Literary and social critic Mark Caldwell gives us a history of the demise of manners and charts the progress of an epidemic of rudeness in America. The perceived breakdown of civility has in recent years become a national obsession, and our modern climate of boorishness has cultivated a host of etiquette watchdogs, like Miss Manners and Martha Stewart, with which we defend ourselves against an onslaught of nastiness. But Caldwell demonstrates that the foundations of etiquette actually began to corrode several centuries ago with the blurring of class lines. Touching on aspects of both our public and private lives, including work, family, and sex, A Short History of Rudeness examines how the rules of behavior inevitably change and explains why, no matter how hard we try, we can never return to a golden era of manners and mores.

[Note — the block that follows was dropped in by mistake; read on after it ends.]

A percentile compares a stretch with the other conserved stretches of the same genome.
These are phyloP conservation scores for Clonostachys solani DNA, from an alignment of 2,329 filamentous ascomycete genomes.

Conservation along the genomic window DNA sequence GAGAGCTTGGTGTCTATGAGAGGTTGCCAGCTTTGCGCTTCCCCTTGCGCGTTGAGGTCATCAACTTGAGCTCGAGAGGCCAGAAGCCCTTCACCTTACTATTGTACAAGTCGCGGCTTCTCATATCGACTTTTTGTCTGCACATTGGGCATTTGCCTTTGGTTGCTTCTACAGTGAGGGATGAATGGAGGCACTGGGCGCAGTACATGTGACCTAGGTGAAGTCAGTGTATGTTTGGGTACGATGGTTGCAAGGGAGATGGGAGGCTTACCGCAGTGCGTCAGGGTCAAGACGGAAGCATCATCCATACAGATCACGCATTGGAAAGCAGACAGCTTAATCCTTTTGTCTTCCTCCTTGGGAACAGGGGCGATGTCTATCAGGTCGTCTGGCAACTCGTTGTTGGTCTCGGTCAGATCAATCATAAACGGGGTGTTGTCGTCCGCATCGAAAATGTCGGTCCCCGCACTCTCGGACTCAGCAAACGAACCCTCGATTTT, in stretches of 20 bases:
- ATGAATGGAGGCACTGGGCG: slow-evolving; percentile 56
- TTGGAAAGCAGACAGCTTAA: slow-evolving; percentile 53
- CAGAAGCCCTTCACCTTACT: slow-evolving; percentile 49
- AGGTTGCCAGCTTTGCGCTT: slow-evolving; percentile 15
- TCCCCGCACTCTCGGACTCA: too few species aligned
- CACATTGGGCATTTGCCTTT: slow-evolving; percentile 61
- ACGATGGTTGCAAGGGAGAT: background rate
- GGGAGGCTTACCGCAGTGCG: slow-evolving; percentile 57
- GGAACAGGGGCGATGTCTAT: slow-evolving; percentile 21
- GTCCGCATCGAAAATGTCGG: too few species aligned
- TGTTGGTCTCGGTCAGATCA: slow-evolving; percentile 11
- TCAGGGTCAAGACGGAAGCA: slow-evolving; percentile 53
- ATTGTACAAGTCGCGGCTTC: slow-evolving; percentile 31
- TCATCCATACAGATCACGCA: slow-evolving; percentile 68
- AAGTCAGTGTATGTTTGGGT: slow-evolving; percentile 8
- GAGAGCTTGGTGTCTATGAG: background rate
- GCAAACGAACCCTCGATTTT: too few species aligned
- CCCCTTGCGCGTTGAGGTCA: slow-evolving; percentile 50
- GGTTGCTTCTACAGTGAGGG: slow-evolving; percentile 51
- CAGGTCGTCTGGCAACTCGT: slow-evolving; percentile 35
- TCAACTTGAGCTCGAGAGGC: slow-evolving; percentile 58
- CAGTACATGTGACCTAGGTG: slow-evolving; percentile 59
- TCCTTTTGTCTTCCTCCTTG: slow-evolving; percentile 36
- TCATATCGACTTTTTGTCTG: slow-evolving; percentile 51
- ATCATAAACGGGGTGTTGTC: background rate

"An entertaining and morally important book . . . Caldwell is splendidly convincing when it comes to class, and downright brilliant on the ways social and geographical mobility have prevented the establishment of settled, enduring codes of behavior in the United States."—A.O. Scott, Newsday
"Refreshing . . . [Caldwell] packs in his information with unobtrusive dexterity in a style that is modest, readable, intelligent and companionable."—Naomi Bliven, The New York Times Book Review
"Thoughtful and witty . . . Splendidly readable . . . Caldwell's prose, like his insights, is entirely irresistible."—Jonathan Yardley, The Washington Post Book World
"Provocative . . . An astute critical history of American manners, taste, and etiquette."—Kirkus Reviews
"Charmingly written, scrupulously researched . . . An entertaining take on the fluid nature of decorum through the ages."—Entertainment Weekly